Reflections on the Daily Readings
Reflections on the Daily Readings
October 25 - 31, 2020
The Season of Ordinary Time - The Thirtieth Week
Readings: Sunday Cycle A; Weekday Cycle II.
Divine Office - Psalter Week II.
Sunday 25: The Thirtieth Sunday in Ordinary Time
Exodus 22:20-26; Psalm 17; 1Thessalonians 1:5-10; Matthew 22:34-40
In our first reading from the Book of Exodus the Lord is telling the people how they should behave towards the poor and the stranger, towards those who are weak and vulnerable. If they are not honest and upright with the poor and less fortunate then the Lord will be angry for he hears the cry of the poor and will answer their cries for justice. In essence, the Lord is saying that they should love their neighbour regardless of who they are.
In the gospel, the Pharisees are still trying to trick Jesus and yet again they fail. They ask him what he considers to be the most important commandment in the hopes of finding something they can use against him, something to show that he is not a faithful or orthodox Jew. Jesus puts two commandments from the Torah together: one a well-known and key component of Judaism and which was to love God above all else with heart, soul and mind; the second was the instruction to love one’s neighbour and which was not traditionally seen as so important. This was not necessarily something the Pharisees were happy to do for they saw themselves as being greater than the majority of their neighbours. Jesus then goes further and says that all of the laws hang on these two statements which was against the normal understanding which saw fulfilment of Torah laws, Temple service, and good deeds as being central. Jesus was saying that the law can be easily lived if the two commands he highlighted are first lived out. These readings challenge us to look at ourselves and to see how we treat our neighbours, particularly the poor.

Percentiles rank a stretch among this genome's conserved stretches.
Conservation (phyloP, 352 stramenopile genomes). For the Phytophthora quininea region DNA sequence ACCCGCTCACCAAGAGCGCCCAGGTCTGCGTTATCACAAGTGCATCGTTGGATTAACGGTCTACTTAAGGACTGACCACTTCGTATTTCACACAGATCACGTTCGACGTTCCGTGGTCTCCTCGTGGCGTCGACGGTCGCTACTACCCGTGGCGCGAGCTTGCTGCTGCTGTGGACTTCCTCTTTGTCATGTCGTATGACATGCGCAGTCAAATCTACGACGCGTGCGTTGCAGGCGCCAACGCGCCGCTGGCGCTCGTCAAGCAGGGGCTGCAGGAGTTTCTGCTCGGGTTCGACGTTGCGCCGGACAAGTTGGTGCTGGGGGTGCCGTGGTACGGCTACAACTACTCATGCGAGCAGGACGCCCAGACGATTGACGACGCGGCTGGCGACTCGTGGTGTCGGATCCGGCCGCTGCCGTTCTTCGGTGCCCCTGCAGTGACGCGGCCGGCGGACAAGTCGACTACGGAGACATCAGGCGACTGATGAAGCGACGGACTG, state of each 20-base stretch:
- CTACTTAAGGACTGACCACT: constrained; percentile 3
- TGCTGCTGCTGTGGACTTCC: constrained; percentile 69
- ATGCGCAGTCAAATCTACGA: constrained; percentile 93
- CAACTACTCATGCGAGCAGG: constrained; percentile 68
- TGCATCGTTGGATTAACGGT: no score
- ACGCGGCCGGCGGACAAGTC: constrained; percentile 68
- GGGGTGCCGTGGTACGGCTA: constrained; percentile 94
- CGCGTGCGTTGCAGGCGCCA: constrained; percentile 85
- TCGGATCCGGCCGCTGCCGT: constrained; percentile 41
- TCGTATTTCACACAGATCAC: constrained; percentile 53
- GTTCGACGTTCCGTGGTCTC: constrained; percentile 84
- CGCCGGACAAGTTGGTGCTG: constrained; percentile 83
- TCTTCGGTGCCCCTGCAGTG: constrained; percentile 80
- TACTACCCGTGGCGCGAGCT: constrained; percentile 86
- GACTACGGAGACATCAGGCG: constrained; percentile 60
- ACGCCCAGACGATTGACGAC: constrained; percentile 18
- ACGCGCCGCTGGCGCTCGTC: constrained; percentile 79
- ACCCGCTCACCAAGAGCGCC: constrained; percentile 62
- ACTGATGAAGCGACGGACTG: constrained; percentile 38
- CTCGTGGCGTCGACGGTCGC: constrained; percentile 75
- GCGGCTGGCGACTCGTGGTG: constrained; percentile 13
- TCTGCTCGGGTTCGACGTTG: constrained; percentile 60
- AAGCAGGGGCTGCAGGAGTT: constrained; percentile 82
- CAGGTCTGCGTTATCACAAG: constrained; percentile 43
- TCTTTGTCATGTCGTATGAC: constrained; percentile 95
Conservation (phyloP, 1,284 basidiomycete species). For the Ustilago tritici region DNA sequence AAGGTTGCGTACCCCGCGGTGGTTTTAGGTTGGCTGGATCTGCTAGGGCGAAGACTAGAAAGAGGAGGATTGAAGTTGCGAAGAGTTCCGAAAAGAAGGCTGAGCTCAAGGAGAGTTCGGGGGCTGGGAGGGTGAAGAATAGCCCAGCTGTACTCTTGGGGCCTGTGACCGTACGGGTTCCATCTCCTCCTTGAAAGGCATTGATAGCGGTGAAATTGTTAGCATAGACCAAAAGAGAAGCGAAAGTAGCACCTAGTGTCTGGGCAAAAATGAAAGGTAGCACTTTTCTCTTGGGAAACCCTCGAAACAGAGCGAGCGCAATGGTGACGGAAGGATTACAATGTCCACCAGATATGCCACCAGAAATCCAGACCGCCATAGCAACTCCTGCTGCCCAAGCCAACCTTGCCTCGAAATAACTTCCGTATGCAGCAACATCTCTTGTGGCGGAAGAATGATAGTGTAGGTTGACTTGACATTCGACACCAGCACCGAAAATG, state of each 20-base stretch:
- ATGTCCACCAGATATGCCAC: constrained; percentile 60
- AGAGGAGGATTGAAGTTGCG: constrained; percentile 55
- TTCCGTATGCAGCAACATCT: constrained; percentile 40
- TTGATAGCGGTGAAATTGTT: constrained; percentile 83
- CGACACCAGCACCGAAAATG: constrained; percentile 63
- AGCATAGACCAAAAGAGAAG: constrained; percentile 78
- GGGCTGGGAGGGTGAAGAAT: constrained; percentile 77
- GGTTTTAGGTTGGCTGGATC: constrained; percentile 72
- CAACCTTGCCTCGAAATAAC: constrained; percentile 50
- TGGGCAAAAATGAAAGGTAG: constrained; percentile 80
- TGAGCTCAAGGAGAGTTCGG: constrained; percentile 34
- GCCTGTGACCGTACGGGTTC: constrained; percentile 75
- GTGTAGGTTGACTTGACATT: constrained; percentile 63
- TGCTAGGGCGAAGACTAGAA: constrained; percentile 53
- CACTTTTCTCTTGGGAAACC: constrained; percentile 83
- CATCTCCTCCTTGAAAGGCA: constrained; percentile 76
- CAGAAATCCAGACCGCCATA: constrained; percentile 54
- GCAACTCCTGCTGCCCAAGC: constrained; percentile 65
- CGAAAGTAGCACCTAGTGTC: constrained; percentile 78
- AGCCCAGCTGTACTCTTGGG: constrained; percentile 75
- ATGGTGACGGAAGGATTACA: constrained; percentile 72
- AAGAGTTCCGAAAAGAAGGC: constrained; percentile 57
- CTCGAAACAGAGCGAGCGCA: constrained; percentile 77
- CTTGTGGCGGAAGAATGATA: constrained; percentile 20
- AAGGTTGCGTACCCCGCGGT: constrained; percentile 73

St Paul continues to encourage the Thessalonians to remain faithful to God in our second reading. In today’s passage, he talks about how they converted to Jesus Christ when he brought them the Good News despite the opposition of others. And they took to the Gospel and the new way of life so well that, from them, others were brought into the faith, and others still look to them as an example of Christian faith.
Monday 26: Of the Thirtieth Week in Ordinary Time
Ephesians 4:32-5:8; Psalm 1; Luke 13:10-17
Our first reading this week is again taken from St Paul’s letter to the Christian community at Ephesus and in today’s passage Paul encourages us to love others in imitation of the Father and the Son who both love much. Only in this way can we build up the kingdom of God and live righteously. The Psalm speaks of how a good person lives. In the Gospel, Christ heals a woman on the Sabbath which infuriates a synagogue official who tells the people to come to be healed on any day of the week except the Sabbath. The Lord answers and says that none of those present would hesitate to untie his donkey on the Sabbath in order to water the beast and therefore it is right to untie a fellow human from their bonds on the Sabbath. His words leave the officials confused while the people are happy to hear him.
Tuesday 27: Of the Thirtieth Week in Ordinary Time
Ephesians 5:21-33; Psalm 127; Luke 13:18-21
Our first reading from the letter to the Ephesians today does not appear to be very politically correct these days but St Paul’s underlying message of respect is all the more important in today’s overwhelming climate of individualism and self-centredness. Paul speaks of married life and says that a husband and wife should have the same relationship with each other as Christ has with his Church. Today’s Gospel sees Christ using two brief parables to show how the kingdom flourishes and grows. It can only grow if we allow it to do so and if we each help in its spread.
Wednesday 28: Feast of Sts Simon and Jude the Apostles*
Ephesians 2:19-22; Psalm 18; Luke 6:12-19